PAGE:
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Sexual Orientation and Gender Identity

The linkage of AIDS with homosexuality has created serious barriers to prevention and education initiatives since the beginning of the HIV/AIDS epidemic. The criminalization and marginalization of gay men and other sexual minorities in many countries handicap national AIDS responses.

Examples of the impact of homophobia on responses to HIV/AIDS, on HIV prevention, and on the care, support, and treatment of people living with HIV/AIDS include the following:

  • Because HIV/AIDS has primarily affected gay men and other marginalized populations, governments have been, and continue to be, less committed to fighting the disease.
  • Because many school systems remain reluctant to provide positive education about sexuality, young gay men are more vulnerable to contracting HIV.
  • Because of a fear of being identified as gay, some people may not seek (or may not seek early enough) testing for HIV, or care, support and treatment for HIV-related illnesses.

Our work includes making recommendations to legislators, policy-makers, UN human rights bodies, and other stakeholders on how discrimination against gay men and other sexual minorities — including, but not limited to, lesbian, bisexual, transgender, transsexual, intersex, and two-spirited people — could be decreased, and prevention and care efforts in the area of HIV/AIDS improved.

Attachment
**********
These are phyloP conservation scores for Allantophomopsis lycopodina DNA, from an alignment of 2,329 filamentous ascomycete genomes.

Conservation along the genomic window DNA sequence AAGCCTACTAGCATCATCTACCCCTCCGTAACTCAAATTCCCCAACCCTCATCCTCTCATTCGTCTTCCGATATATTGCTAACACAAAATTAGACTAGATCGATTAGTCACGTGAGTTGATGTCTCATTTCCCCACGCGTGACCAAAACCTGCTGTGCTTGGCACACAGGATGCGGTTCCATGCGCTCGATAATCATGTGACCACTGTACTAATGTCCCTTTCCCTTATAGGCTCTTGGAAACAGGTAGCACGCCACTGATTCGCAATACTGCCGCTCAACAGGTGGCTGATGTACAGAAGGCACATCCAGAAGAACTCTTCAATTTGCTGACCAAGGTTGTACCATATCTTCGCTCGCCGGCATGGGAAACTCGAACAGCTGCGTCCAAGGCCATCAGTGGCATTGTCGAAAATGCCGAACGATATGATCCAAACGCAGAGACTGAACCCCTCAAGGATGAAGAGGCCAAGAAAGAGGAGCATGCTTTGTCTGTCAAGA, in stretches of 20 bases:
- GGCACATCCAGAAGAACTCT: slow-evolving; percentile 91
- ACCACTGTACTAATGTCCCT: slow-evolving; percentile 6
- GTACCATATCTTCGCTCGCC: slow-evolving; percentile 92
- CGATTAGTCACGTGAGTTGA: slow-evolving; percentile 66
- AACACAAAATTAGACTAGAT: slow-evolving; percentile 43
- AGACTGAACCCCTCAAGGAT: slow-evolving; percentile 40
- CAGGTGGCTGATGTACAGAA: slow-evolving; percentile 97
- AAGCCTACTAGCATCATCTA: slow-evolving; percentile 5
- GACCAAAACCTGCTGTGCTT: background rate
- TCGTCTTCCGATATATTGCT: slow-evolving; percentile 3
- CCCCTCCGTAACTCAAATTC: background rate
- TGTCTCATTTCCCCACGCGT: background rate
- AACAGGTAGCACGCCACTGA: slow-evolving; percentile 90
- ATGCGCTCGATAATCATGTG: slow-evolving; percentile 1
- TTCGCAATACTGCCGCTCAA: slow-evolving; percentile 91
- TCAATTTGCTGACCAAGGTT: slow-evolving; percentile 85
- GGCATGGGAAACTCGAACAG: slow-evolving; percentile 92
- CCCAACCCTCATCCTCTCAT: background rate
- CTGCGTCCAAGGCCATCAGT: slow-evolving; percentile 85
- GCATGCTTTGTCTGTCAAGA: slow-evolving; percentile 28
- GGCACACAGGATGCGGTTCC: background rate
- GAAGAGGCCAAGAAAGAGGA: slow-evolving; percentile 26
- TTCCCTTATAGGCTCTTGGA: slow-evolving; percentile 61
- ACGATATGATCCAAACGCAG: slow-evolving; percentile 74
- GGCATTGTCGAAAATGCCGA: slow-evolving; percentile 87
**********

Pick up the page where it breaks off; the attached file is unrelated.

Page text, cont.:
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  • Aboriginal Communities
  • Criminal Law
  • Discrimination
  • Drug Policy and Harm Reduction
  • HIV Testing
  • Immigration and Travel
  • Income Security
  • Microbicides and Vaccines
  • Prisons
  • Privacy
  • Sex Work
  • Sexual Orientation and Gender Identity

  • Women's Rights

The Canadian HIV/AIDS Legal Network is a non-governmental organization in Special Consultative Status with the United Nations Economic and Social Council (ECOSOC).
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